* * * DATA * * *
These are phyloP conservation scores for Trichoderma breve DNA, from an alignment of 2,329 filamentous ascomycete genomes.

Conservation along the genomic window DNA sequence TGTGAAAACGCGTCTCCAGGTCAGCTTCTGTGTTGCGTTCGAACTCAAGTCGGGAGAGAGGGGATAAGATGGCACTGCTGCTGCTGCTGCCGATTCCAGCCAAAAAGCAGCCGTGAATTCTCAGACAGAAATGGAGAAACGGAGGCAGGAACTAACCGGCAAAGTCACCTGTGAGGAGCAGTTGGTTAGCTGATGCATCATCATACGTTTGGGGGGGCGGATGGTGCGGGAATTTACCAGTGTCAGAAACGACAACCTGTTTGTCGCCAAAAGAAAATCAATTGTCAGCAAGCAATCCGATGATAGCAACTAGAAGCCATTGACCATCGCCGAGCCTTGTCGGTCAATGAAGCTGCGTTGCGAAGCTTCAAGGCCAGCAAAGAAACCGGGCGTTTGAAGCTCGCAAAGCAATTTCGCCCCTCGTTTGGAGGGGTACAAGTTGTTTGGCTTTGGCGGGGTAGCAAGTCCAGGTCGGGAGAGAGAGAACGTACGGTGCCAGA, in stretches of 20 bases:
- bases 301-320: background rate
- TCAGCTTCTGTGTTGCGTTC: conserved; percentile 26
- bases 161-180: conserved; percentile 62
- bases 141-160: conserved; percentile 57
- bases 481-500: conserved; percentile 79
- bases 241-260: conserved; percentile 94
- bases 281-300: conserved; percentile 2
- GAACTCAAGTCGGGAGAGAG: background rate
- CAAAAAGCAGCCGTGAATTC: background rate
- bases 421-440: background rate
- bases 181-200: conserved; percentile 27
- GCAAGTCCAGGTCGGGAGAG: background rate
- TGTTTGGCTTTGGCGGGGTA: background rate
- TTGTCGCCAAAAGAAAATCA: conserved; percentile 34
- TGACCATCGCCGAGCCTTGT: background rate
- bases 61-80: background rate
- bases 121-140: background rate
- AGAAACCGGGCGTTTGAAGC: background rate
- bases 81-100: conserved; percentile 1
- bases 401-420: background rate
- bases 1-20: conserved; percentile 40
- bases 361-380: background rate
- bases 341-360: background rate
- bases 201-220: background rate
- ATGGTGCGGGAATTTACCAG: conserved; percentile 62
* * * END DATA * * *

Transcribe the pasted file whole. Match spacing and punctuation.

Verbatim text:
These are phyloP conservation scores for Trichoderma breve DNA, from an alignment of 2,329 filamentous ascomycete genomes.

Conservation along the genomic window DNA sequence TGTGAAAACGCGTCTCCAGGTCAGCTTCTGTGTTGCGTTCGAACTCAAGTCGGGAGAGAGGGGATAAGATGGCACTGCTGCTGCTGCTGCCGATTCCAGCCAAAAAGCAGCCGTGAATTCTCAGACAGAAATGGAGAAACGGAGGCAGGAACTAACCGGCAAAGTCACCTGTGAGGAGCAGTTGGTTAGCTGATGCATCATCATACGTTTGGGGGGGCGGATGGTGCGGGAATTTACCAGTGTCAGAAACGACAACCTGTTTGTCGCCAAAAGAAAATCAATTGTCAGCAAGCAATCCGATGATAGCAACTAGAAGCCATTGACCATCGCCGAGCCTTGTCGGTCAATGAAGCTGCGTTGCGAAGCTTCAAGGCCAGCAAAGAAACCGGGCGTTTGAAGCTCGCAAAGCAATTTCGCCCCTCGTTTGGAGGGGTACAAGTTGTTTGGCTTTGGCGGGGTAGCAAGTCCAGGTCGGGAGAGAGAGAACGTACGGTGCCAGA, in stretches of 20 bases:
- bases 301-320: background rate
- TCAGCTTCTGTGTTGCGTTC: conserved; percentile 26
- bases 161-180: conserved; percentile 62
- bases 141-160: conserved; percentile 57
- bases 481-500: conserved; percentile 79
- bases 241-260: conserved; percentile 94
- bases 281-300: conserved; percentile 2
- GAACTCAAGTCGGGAGAGAG: background rate
- CAAAAAGCAGCCGTGAATTC: background rate
- bases 421-440: background rate
- bases 181-200: conserved; percentile 27
- GCAAGTCCAGGTCGGGAGAG: background rate
- TGTTTGGCTTTGGCGGGGTA: background rate
- TTGTCGCCAAAAGAAAATCA: conserved; percentile 34
- TGACCATCGCCGAGCCTTGT: background rate
- bases 61-80: background rate
- bases 121-140: background rate
- AGAAACCGGGCGTTTGAAGC: background rate
- bases 81-100: conserved; percentile 1
- bases 401-420: background rate
- bases 1-20: conserved; percentile 40
- bases 361-380: background rate
- bases 341-360: background rate
- bases 201-220: background rate
- ATGGTGCGGGAATTTACCAG: conserved; percentile 62